Words by Michael Kew
Amid a wet land chilly West Coast January, DEEP chatted with John V. Campbell, founding partner, president, and CEO of San Diego’s Matuse, Inc.—a kingpin in the modern eco-wetsuit movement—to talk geoprene: your green friend in the black world of wetsuits.
DEEP: What’s geoprene?
CAMPBELL: Geoprene is limestone rubber that is 98 percent water-impermeable. Standard petroleum rubber—what most wetsuits are made from, especially the kinds that are initially ultra-flexible—is maybe 69 percent water-impermeable. This means a geoprene suit is lighter, warmer, and remains insulating for a longer period of time. Everyone knows what an old wetsuit feels like and what a poor job it does with insulation. Geoprene suits retain their insulation qualities because of their unique microcell structure.
In 2005, when Matuse was still just an idea, only scientific aficionados and wetsuit wonks knew about limestone rubber. Today, limestone rubber has become much more commonly known among the surfing populace. There is—and probably always will be—a huge gap in quality between the Chinese versions of geoprene and the materials made by Yamamoto in Japan. Moreover, to take things up another notch, there’s a marked difference between standard Yamamoto rubber and the geoprene used by Matuse.
DEEP: Why are geoprene suits pricier than neoprenesuits?
CAMPBELL: The best customer understands the difference between price versus value. And consumption is the biggest enemy of our environment. The longest-lasting wetsuit is arguably the most eco, like a car that gets 200,000-plus miles of use before trade-in. The way for a wetsuit to last long simply means keeping the customer happy. Wetsuits that keep their customers happy are consistently warm, comfortable, flexible. Solid, reliable suits have an MSRP of $300 and above. Excellent suits have an MSRP of $500 and above. Either way, paying $200 or $300 more for a suit that lasts another two years equates to X amount of dollars per day over the course of 365 days—effectively a depreciation schedule via wetsuits.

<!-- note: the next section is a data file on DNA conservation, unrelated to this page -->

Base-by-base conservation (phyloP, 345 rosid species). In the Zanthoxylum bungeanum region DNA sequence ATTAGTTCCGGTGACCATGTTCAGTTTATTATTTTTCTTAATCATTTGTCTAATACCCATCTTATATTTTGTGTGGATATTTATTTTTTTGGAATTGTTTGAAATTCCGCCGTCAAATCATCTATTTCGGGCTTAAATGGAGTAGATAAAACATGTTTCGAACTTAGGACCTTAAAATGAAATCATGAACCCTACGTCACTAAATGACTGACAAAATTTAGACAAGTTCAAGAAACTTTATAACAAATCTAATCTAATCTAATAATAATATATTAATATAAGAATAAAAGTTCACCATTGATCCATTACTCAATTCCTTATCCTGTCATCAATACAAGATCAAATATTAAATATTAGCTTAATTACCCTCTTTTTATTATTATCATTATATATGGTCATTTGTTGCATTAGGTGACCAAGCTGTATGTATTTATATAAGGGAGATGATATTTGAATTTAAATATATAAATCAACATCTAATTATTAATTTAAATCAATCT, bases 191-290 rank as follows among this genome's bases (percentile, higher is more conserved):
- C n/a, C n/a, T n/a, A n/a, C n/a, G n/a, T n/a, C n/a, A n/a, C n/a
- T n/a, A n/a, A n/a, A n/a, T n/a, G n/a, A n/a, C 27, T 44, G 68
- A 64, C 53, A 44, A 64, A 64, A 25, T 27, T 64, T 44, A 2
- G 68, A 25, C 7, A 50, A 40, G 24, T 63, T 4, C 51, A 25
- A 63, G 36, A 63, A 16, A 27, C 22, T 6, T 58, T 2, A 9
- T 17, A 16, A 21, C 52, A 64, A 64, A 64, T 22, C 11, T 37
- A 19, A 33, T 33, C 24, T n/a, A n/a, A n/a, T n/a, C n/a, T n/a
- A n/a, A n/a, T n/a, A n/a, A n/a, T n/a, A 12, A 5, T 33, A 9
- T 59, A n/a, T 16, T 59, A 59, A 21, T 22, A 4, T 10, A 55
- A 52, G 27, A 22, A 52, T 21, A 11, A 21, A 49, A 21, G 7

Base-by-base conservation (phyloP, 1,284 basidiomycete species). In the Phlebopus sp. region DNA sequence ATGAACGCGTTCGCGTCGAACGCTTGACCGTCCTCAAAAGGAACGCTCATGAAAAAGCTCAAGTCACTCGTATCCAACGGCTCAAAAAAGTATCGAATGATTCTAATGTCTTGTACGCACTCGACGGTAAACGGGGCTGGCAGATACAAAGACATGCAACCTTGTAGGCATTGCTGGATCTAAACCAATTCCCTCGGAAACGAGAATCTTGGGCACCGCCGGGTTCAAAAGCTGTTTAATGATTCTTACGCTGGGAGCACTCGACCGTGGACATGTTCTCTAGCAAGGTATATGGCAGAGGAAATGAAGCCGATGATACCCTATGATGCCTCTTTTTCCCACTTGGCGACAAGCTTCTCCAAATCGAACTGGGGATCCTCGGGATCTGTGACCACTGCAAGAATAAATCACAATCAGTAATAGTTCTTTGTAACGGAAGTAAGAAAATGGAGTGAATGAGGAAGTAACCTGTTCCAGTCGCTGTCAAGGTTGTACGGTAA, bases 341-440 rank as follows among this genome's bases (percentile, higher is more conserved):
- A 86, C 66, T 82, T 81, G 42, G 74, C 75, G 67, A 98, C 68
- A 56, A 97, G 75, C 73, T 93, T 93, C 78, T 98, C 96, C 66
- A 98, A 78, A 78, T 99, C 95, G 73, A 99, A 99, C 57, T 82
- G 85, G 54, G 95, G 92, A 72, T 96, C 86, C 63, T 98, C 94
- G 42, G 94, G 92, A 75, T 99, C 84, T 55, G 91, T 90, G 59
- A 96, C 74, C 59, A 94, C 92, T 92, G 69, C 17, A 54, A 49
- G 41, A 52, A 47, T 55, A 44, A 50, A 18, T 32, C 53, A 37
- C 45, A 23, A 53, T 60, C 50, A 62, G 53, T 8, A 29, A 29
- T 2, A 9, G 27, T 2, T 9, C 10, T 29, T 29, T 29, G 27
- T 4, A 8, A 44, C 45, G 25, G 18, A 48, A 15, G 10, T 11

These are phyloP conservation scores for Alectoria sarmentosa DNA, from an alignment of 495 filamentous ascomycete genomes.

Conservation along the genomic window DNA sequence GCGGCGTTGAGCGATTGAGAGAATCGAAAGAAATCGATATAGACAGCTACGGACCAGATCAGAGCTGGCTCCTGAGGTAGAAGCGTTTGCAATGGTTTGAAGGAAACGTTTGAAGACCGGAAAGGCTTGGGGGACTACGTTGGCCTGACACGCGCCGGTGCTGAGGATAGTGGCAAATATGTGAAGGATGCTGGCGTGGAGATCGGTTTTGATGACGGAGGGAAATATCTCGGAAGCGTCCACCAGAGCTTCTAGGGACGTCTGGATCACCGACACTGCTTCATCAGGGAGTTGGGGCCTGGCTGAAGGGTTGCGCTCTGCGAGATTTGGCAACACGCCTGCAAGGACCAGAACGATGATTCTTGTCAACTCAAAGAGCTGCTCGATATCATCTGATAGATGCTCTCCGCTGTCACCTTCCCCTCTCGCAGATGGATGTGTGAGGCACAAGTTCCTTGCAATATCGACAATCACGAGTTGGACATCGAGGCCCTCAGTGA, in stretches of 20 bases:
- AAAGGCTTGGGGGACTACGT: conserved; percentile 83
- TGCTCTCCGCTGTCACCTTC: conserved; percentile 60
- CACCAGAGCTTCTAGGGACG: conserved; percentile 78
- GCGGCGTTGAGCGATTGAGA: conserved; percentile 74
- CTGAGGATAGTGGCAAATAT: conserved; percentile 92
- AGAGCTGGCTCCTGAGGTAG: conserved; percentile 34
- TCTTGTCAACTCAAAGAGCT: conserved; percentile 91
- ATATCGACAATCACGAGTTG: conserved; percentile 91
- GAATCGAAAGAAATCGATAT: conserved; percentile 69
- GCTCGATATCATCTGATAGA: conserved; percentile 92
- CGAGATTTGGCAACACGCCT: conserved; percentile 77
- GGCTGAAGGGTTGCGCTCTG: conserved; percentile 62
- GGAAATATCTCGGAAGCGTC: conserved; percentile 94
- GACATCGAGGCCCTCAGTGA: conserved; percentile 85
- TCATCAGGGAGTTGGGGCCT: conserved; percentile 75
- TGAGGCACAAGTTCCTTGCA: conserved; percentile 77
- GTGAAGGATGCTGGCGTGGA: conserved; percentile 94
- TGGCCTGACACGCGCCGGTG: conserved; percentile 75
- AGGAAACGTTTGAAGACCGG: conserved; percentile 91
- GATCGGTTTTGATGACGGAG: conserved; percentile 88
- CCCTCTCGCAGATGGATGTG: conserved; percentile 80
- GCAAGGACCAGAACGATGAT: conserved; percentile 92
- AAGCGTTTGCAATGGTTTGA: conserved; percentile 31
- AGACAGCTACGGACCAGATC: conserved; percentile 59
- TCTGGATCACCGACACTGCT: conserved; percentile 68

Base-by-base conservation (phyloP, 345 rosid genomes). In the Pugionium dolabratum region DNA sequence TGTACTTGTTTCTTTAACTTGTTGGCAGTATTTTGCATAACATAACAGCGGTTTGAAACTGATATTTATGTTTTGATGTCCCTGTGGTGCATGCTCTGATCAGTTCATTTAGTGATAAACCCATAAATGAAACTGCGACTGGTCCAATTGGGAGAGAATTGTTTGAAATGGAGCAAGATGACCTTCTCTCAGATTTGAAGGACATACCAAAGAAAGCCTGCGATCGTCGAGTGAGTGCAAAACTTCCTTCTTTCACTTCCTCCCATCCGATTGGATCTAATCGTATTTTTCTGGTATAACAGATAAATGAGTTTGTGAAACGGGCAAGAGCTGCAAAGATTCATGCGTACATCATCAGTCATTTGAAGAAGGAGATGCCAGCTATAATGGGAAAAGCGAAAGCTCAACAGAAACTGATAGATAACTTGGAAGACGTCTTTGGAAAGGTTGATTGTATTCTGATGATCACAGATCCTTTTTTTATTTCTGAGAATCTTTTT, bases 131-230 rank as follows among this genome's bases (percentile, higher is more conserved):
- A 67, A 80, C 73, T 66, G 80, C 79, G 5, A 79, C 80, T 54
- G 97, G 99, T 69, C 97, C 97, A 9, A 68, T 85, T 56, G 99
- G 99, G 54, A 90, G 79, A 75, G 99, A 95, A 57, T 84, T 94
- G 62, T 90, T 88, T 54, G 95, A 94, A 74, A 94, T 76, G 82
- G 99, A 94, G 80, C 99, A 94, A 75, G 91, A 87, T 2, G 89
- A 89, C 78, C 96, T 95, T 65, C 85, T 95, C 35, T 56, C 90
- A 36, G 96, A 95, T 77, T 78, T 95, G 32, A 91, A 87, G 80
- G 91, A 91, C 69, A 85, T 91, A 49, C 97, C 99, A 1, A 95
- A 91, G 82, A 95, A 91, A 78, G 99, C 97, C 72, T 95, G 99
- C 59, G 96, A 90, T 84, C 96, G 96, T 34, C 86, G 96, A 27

...EARTH'S REMAINING PETROLEUM RESERVES ARE EITHER NOT ECONOMICALLY FEASIBLE OR ARE COSTLY FROM AN ENVIRONMENTAL STANDPOINT. MOTHER NATURE DOESN'T DIG DRILLING BIG HOLES ON SPECULATION.
DEEP: How do geoprene suits affect the environment?
CAMPBELL: Geoprene is essentially bubbles or foam that forms like a loaf of bread. The bubbles, or cells, all have the same size and cell-wall thickness. With the constant compression and elongation every wetsuit endures, the pressure is evenly distributed throughout geoprene’s perfectly aligned cells. Hence the cells remain intact. Long-lasting rubber cells make for exceptional heat retention and efficiency.
Standard neoprene wetsuits have a cell structure with irregularly shaped cells and randomly thick and thin cell walls. Over time, the oil-based neoprene cannot withstand in-use rigors and will not retain its water impermeability/insulation. This is why an oil-based suit is much warmer the first time its worn compared to the 10th time it’s worn. Oil-derived suits function like kitchen sponges because they absorb so much water.
Petroleum is a dwindling resource. And tapping into the earth’s remaining petroleum reserves is either not economically feasible or is costly from an environmental standpoint. Mother Nature doesn’t dig drilling big holes on speculation. By comparison, there are estimates that there are roughly 3,000 years worth of readily accessible limestone (99.7 percent pure), which is used to make geoprene. Geoprene suits make for a compelling functional and environmental alternative, especially when evaluating the sustainable raw-materials they’re made from, the customer’s demands, and how they fulfill the intended utility of a wetsuits. Plus, I think they look better.
Find out more at matuse.com.
Michael Kew is a freelance writer who first became involved in publishing when he was 12. Kew's second travel book is slated for 2017. He also plans to publish books of his photos. He lives on the southern Oregon coast.